Failed Former Greek Premier Papandreou Gets Harvard Post


Greece may be fading away, but former Prime Minister George Papandreou is doing just fine

ATHENS – If old soldiers never die but just fade away, it seems that politicians who lose office slide into college teaching positions. Former Greek Prime Minister George Papandreou, whose two-year reign ended ignominiously in 2011 when he was hounded out of office after constant protests, strikes and riots against austerity measures he imposed on the orders of international lenders, has landed on his feet with a position as a Visiting Fellow at Harvard’s Institute of Politics in Cambridge, Mass. His father, Andreas, the founder of the PASOK Socialist party and a former Prime Minister, was a Harvard-trained academic, as was his son.

Papandreou is also a Member of Parliament but didn’t say whether he would foregoe his salary while he is living in the United States and not attending sessions as a new government struggles to right the economy.

Papandreou, 60, was also graduated from Amherst College and held a number of positions in PASOK over the years, including Foreign Minister, before winning the 2009 elections with his party gaining 44 percent of the vote. His time in office was tumultuous as he went against PASOK’s Socialist principles to impose big pay cuts, tax hikes and slashed pensions, but failed to go after tax evaders costing the country $70 billion, worsening Greece’s recession that has led to 22.5 percent unemployment, an economy shrinking by 6.7 percent and with some 1,000 businesses a week closing.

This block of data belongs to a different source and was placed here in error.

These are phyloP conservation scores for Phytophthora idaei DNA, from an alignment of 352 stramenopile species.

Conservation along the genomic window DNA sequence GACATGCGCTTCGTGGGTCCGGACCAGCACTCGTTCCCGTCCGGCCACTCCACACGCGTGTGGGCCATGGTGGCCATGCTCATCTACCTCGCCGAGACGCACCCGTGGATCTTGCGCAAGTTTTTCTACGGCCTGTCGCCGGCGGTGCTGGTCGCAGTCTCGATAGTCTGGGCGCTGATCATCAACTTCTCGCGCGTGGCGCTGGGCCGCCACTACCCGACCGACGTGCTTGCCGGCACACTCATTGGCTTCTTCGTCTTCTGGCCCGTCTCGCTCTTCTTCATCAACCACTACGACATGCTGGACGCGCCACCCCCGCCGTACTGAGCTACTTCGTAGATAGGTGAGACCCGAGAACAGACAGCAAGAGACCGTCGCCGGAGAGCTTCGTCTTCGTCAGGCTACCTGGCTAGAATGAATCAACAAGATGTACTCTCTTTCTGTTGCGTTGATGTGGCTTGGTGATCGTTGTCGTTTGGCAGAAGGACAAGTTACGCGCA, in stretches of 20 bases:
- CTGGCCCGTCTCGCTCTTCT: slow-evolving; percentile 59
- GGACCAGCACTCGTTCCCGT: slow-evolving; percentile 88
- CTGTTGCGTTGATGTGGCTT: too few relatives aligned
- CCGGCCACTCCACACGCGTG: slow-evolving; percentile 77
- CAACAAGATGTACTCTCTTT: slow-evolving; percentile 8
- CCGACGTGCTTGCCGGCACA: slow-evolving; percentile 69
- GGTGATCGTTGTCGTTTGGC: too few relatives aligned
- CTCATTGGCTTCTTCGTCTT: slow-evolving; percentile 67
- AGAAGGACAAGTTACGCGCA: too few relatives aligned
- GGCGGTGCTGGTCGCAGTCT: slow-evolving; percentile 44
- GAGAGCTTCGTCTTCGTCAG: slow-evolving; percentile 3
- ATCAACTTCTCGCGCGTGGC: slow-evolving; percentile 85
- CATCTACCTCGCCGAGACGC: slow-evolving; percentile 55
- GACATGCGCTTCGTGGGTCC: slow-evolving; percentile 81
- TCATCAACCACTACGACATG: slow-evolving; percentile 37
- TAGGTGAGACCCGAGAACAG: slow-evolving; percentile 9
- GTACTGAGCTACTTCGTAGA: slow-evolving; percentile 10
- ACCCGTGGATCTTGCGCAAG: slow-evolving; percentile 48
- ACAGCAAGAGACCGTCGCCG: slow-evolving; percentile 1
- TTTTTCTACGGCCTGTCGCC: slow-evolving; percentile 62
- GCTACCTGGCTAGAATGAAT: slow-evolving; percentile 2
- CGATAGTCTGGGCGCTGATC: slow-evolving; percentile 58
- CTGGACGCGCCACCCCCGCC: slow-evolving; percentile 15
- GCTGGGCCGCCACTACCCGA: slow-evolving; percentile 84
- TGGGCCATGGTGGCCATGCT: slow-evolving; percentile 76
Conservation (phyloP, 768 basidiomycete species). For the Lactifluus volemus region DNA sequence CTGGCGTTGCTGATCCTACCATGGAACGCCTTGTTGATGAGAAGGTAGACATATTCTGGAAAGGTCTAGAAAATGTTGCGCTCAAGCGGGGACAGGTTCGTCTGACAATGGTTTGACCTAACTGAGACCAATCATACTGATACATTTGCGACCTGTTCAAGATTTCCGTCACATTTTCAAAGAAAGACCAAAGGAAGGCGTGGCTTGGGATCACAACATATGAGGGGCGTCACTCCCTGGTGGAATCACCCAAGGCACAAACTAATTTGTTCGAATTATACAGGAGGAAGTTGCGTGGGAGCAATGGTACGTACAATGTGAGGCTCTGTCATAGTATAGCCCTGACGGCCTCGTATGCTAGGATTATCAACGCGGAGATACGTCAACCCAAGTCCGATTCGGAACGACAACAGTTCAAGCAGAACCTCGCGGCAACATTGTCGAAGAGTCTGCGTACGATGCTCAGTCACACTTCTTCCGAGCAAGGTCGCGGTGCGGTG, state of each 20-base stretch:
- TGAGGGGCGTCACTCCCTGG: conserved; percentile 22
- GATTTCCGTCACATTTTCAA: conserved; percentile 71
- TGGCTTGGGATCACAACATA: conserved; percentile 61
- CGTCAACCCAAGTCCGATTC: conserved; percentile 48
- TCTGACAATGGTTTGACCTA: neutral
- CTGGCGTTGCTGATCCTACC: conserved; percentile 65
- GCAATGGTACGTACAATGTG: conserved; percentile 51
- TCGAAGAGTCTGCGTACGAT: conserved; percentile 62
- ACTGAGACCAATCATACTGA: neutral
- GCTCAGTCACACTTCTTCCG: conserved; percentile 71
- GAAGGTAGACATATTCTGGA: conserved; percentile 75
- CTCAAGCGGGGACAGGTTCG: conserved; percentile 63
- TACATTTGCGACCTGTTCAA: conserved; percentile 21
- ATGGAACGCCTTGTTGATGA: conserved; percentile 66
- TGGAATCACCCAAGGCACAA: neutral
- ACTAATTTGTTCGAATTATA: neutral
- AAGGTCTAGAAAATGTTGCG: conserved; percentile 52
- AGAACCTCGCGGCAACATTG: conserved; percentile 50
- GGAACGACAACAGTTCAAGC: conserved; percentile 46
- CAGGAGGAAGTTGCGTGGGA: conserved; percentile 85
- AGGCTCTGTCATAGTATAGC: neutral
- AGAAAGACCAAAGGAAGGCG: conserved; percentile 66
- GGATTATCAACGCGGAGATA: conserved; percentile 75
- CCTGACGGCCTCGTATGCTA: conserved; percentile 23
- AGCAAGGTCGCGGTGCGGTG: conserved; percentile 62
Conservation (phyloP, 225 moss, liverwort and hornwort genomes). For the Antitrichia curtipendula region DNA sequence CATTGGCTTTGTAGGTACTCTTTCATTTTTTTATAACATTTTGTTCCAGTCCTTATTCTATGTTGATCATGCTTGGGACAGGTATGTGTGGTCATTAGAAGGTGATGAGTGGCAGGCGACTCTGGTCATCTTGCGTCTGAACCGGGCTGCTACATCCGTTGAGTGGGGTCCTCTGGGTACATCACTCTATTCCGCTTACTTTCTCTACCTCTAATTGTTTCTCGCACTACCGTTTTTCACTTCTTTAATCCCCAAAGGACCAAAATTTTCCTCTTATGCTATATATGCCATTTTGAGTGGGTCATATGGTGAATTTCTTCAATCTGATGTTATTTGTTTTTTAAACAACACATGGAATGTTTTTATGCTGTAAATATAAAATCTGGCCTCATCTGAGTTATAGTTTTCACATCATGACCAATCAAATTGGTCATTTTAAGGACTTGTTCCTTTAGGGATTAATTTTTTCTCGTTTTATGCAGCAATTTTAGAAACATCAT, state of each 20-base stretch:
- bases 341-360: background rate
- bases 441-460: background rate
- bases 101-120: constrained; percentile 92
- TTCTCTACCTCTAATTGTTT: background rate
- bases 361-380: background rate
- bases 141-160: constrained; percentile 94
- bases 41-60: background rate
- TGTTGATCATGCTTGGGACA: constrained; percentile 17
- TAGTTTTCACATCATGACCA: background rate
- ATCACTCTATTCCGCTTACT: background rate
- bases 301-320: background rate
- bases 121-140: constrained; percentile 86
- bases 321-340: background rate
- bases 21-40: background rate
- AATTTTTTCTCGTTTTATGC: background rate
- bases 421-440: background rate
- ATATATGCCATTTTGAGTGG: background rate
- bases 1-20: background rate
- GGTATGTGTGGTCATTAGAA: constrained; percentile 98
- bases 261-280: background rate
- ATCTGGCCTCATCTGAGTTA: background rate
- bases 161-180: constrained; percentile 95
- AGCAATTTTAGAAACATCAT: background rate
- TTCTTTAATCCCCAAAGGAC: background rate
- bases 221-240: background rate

By the time he left office he was one of the most unpopular politicians in Greece and later gave up the leadership of the party, which fell to 12.3 percent of the vote in the June 17 election which saw its dreaded rival, the New Democracy Conservatives – headed by his one-time Amherst roommate, Antonis Samaras – narrowly win, but without enough of the vote to form a government, leading to a coalition with PASOK and the Democratic Left.

Papandreou will begin teaching about government in the fall. Visiting fellows traditionally meet with student groups, lead discussion groups on topical issues and their experiences in public service, and participate in public policy classes with students and Harvard University faculty. It was not announced what areas Papandreou would cover, but his time in office sparked international attention and was a confluence of politics, business and social unrest, providing plenty of topics. He has often defended his much-criticized stance as being necessary to save Greece, although the austerity measures have backfired and left the country nearly destitute and relying on welfare aid from the Troika of the European Union-International Monetary Fund-European Central Bank (EU-IMF-ECB) which is putting up $325 billion in rescue monies.

The school named resident fellows as well, including former Wisconsin Gov. Jim Doyle; John Carr, Executive Director for Justice, Peace and Human Development for the U.S. Conference of Catholic Bishops; Nina Easton, senior editor and Washington columnist for Fortune magazine; public relations consultant Mark McKinnon; political consultant Brett O’Donnell and former White House Deputy Assistant to the President Sonal Shah.

Article source: http://greece.greekreporter.com/2012/07/13/failed-former-greek-premier-papandreou-gets-harvard-post/

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